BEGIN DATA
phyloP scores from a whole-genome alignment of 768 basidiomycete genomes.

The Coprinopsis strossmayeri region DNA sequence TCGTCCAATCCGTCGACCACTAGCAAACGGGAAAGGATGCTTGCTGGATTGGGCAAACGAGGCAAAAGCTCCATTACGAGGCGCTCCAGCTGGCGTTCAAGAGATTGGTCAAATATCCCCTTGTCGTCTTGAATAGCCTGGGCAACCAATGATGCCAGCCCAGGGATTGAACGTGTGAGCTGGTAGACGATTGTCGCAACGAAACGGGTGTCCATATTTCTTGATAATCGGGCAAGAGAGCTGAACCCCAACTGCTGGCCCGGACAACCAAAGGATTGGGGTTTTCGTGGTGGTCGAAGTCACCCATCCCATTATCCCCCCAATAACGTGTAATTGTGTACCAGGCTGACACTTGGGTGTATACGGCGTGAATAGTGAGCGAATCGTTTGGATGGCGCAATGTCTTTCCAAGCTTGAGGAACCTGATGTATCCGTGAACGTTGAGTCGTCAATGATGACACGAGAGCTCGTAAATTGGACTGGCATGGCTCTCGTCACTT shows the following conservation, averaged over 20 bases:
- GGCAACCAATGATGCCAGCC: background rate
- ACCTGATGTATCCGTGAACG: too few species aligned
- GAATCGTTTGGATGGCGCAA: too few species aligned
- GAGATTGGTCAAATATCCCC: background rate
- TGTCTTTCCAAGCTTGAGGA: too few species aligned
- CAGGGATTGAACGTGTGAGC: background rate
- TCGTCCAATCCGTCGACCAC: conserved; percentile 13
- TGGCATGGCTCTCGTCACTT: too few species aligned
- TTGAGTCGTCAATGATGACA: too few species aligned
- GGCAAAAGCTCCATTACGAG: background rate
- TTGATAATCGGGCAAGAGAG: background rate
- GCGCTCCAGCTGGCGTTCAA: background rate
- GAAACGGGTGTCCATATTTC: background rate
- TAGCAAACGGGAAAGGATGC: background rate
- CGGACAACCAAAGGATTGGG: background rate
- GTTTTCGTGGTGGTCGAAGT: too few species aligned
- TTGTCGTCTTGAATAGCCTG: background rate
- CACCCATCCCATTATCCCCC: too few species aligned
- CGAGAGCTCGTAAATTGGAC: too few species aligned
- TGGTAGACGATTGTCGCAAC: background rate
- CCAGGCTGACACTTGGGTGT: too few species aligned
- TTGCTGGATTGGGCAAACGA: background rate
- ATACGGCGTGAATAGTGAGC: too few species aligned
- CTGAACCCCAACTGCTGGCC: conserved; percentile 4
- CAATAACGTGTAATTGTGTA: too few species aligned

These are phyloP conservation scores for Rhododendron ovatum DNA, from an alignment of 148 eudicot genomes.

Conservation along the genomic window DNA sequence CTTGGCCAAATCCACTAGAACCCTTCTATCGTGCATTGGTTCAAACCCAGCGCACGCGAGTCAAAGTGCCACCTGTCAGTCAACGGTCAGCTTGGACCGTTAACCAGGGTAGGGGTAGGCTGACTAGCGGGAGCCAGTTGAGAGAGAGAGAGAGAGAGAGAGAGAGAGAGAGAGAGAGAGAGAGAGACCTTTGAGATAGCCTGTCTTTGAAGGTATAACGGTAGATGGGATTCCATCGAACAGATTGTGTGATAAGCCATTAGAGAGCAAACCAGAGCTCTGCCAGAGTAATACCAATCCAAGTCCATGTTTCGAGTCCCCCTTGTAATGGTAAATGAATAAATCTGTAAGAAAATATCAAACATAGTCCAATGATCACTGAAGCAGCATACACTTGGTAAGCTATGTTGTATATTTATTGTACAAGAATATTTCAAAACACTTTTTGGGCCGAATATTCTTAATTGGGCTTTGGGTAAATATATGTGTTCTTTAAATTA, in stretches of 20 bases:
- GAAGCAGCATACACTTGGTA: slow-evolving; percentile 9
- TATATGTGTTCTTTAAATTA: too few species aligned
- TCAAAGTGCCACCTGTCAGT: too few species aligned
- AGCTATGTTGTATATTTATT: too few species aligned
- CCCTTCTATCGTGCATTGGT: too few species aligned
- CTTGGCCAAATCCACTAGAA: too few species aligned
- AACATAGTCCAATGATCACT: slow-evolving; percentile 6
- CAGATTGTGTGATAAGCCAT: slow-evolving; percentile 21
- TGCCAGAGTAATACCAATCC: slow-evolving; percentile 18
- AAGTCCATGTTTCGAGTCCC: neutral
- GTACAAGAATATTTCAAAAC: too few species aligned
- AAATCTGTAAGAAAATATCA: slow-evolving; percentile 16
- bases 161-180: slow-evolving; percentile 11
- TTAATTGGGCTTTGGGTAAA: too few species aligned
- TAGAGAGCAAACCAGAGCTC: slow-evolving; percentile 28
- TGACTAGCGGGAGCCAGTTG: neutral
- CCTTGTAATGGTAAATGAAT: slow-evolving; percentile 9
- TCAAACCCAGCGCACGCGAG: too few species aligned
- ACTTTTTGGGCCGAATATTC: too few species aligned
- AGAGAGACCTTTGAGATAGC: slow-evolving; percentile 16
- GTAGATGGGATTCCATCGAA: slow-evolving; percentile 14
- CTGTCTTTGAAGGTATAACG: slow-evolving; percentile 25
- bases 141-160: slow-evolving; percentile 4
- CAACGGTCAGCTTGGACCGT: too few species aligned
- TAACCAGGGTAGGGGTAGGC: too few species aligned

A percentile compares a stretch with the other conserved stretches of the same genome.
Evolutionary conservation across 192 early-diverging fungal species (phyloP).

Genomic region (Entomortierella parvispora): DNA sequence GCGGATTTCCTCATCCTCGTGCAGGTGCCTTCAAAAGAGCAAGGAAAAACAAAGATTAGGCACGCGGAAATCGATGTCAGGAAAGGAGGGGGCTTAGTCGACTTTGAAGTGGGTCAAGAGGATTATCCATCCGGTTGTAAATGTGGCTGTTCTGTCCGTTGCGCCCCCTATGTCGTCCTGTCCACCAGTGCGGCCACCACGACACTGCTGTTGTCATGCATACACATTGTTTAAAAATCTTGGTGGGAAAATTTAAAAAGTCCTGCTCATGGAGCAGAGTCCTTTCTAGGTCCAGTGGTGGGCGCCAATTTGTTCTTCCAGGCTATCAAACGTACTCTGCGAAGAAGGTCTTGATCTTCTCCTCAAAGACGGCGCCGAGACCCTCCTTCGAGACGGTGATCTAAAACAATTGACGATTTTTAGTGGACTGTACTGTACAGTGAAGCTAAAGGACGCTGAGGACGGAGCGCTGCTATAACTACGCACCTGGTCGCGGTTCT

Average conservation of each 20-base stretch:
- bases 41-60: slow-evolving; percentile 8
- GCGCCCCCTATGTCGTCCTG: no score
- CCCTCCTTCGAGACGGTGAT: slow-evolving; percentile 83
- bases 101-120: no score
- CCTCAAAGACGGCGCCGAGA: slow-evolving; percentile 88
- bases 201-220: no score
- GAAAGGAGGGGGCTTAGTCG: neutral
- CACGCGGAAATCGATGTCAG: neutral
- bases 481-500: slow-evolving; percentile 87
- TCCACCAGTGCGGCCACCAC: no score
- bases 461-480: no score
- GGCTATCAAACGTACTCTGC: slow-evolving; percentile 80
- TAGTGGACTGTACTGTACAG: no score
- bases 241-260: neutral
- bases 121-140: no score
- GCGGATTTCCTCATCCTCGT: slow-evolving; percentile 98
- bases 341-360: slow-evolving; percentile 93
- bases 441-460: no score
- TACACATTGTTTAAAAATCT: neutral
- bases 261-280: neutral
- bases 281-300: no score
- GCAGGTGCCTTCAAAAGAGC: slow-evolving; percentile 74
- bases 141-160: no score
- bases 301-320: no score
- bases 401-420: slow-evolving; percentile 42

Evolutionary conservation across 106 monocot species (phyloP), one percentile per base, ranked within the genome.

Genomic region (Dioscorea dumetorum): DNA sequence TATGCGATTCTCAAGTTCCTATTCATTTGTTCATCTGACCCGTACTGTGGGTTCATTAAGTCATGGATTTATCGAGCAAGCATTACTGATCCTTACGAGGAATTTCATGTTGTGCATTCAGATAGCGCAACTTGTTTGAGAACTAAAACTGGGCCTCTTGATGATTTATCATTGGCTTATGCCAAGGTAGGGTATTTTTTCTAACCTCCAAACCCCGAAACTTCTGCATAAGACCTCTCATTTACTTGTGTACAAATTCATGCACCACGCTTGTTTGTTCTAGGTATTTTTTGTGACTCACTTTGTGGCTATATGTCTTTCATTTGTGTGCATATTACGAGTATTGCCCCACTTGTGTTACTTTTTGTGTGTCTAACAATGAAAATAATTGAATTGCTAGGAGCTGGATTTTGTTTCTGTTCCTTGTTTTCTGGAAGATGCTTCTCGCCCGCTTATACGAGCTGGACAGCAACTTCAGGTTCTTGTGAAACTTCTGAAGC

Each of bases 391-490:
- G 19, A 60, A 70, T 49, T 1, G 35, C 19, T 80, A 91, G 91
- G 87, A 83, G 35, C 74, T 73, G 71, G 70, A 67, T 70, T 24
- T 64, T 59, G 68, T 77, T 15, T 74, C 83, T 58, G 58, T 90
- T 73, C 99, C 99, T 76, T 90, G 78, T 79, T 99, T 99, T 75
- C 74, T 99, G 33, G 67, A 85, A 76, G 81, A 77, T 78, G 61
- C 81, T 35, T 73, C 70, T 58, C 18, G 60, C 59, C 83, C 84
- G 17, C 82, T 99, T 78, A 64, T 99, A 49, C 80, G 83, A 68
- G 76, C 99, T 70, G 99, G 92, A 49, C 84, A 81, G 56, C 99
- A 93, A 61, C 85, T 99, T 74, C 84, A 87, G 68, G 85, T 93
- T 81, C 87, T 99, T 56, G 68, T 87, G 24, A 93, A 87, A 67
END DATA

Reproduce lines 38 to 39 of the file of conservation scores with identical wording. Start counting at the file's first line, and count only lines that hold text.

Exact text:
- TGCCAGAGTAATACCAATCC: slow-evolving; percentile 18
- AAGTCCATGTTTCGAGTCCC: neutral